Pineapple is the common name for an edible tropical plant and also its fruit (although technically multiple fruit merged together, and perceived as one). Pineapple is eaten fresh or canned and is available as a juice or in juice combinations. It is used in desserts, salads, as a complement to meat dishes and in fruit cocktail. While sweet, it is known for its high acid content (perhaps malic and/or citric). Pineapples are the only bromeliad fruit in widespread cultivation. It is one of the most commercially important plants. Pineapple are native to the Paraguay-Brazil border area. The name is derived from the pine cone look of the fruit.

The natives of southern Brazil and Paraguay spread the pineapple throughout South America, and it eventually reached the Caribbean. Columbus discovered it in the Indies and brought it back with him to Europe. The Spanish introduced it into the Philippines, Hawaii and Guam. The pineapple was introduced to Hawaii in 1813; exports of canned pineapples began in 1892. Large scale pineapple cultivation by U.S. companies began in the early 1900s in Hawaii. Among the most famous and influential pineapple industrialists was James Dole, who started a pineapple plantation in Hawaii in the year 1900, which continues to this day.

Pineapples like to grow in loose reddish soil. They are easy to grow by planting the top crown or secondary crowns that sprout at the base. Hummingbirds are the main pollinator of pineapples, so planting pineapples is good for hummingbirds.

Pineapple contains the enzyme bromelain, which breaks down protein so it is a good tenderizer of meats and since its sweetness goes well with white meats it is a good ingredient in marinades for pork or poultry.


LOCAL NAMES: Piña, Ananas, Abacaxi (Brazil)

PRODUCTS: Canned pineapple, Pineapple marmalade, Dry pineapple rings

NUTRIENTS: Pineapple is a good source of manganese, as well as Vitamin C and Vitamin B1; it is also a good source of dietary fiber. The following link will give you detailed nutrition information:  Pineapple Nutrients

PROCESSING: Processing Pineapple is about cutting the skin off and the heart out. The following link is the best I have seen: Processing Pineapples

STORING: Pineapple can stay green at room temperature for many days and then suddenly ripen in 24 hours so you better watch your pineapples when storing it at room temperature.

PINEAPPLE RICE DRINK: This is the very popular in Panama CHICHA DE ARROZ CON PIÑA, every Panamanian mother makes it at home with leftovers from pineapple and a little rice. Take 1 cup of rice, 6 cups of water, the skin and heart of a pineapple and boil everything until the rice is very soft, about 40 minutes. Let the mixture cool completely and process in batches through a blender to liquefy, strain each batch and get as much liquid as possible into a bowl, discard the dry solids. Once all the mixture has been blended and strained, add 1 can of sweetened condensed milk to the liquid and mix well, add a few drops of vanilla extract, taste sweetness and add extra sugar if necessary. Serve chilled with ice cubes, kids love this drink and is good for them.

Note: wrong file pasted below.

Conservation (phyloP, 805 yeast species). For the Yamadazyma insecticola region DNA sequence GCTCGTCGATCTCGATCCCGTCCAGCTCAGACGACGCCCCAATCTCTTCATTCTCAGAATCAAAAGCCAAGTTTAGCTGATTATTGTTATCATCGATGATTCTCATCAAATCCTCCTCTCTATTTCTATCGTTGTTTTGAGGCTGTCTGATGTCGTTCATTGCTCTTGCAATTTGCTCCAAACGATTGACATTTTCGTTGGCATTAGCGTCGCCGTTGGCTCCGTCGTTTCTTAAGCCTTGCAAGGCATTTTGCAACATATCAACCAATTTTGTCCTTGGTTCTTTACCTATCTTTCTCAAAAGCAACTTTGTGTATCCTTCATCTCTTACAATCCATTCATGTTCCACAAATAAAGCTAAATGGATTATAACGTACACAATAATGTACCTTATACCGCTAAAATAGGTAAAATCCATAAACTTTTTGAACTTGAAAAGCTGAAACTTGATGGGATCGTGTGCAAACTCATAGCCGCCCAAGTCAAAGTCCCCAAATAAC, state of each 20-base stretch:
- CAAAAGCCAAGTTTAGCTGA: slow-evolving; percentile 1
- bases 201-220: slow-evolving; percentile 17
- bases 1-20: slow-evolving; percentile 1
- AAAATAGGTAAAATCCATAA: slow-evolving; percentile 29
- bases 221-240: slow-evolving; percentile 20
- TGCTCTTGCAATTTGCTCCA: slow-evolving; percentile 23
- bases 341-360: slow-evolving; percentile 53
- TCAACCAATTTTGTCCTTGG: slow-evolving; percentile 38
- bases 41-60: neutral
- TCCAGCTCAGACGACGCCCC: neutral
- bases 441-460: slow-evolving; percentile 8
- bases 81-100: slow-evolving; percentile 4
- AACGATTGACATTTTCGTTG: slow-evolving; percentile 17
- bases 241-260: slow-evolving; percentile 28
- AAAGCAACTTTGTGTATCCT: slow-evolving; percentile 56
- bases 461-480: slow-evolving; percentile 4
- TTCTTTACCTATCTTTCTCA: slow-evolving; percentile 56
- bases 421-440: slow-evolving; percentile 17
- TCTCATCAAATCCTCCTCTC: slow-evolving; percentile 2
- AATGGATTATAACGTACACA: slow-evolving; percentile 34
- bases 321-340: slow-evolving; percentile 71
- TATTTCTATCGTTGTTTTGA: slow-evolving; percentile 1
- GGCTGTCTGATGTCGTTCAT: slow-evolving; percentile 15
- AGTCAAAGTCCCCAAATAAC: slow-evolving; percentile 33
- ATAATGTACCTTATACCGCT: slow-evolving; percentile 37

HAWAIIAN MEATBALLS: process 1 small pineapple, discarding skin and heart, cut pineapple into chunks. Take 1/2 cup of pineapple chunks and liquefy with 1 tablespoon of brown sugar (raspadura, panela) to obtain a thick juice, in a bowl mix juice with 1 red pepper finely chopped, 1 teaspoon of grated fresh ginger, 0.5 Kg (1 Lb) of ground pork, 1/2 cup of finely chopped green onions, 1/2 cup of bread crumbs, 1/2 teaspoon of salt, knead well, wet yours hands and make bite size meatballs. Place meatballs in a baking pan, spray generously with Teriyaki sauce and bake 30 minutes at 400F. To serve pierce one meatball and a pineapple chunk with a toothpick.

PINEAPPLE CHICKEN WINGS: Process 1 pineapple into chunks, discarding skin and heart. In a bowl spray pineapple chunks with 2 tablespoons of brown sugar (raspadura, panela), mix with 1 cup of BBQ sauce and add 1.25 Kg (2.5 Lb) of split chicken wings tips removed, if you want extra heat add some hot sauce, toss well to coat and bake at 400F for 30 minutes. Serve warm.

PINEAPPLE FLAN: one of the most exquisite desserts in Latin America. Prepare caramel coating by cooking in a pan 1 cup of white sugar and 1/2 cup of water until golden, carefully pour into a mold and move it to coat bottom and sides, let caramel coating cool completely. Take 2 ripe pineapples, process them discarding the skin but keeping the heart, cut pineapples in chunks and liquefy in batches through a blender add a little water to facilitate, strain to get as much liquid as possible and discard fibers, you should get about 1 liter (4 cups) of filtered pineapple juice, add 1 cup of white sugar and cook in a pan to reduce volume by half, you should get about 2 1/2 cups of pineapple syrup, let cool completely and blend thoroughly with 8 eggs and 1 teaspoon of corn starch, pour this mixture into the caramelized mold; cook covered in Bain Marie in 400F oven or stove top, until flan sets (an inserted knife comes out clean), about 2 hours. Let cool completely before taking out of the mold. For visual effect you may use some thin slices of pineapple without the heart to place at bottom of your mold while caramel is still hot, when you take out your flan from the mold by inverting it on a platter the slices will show on top.

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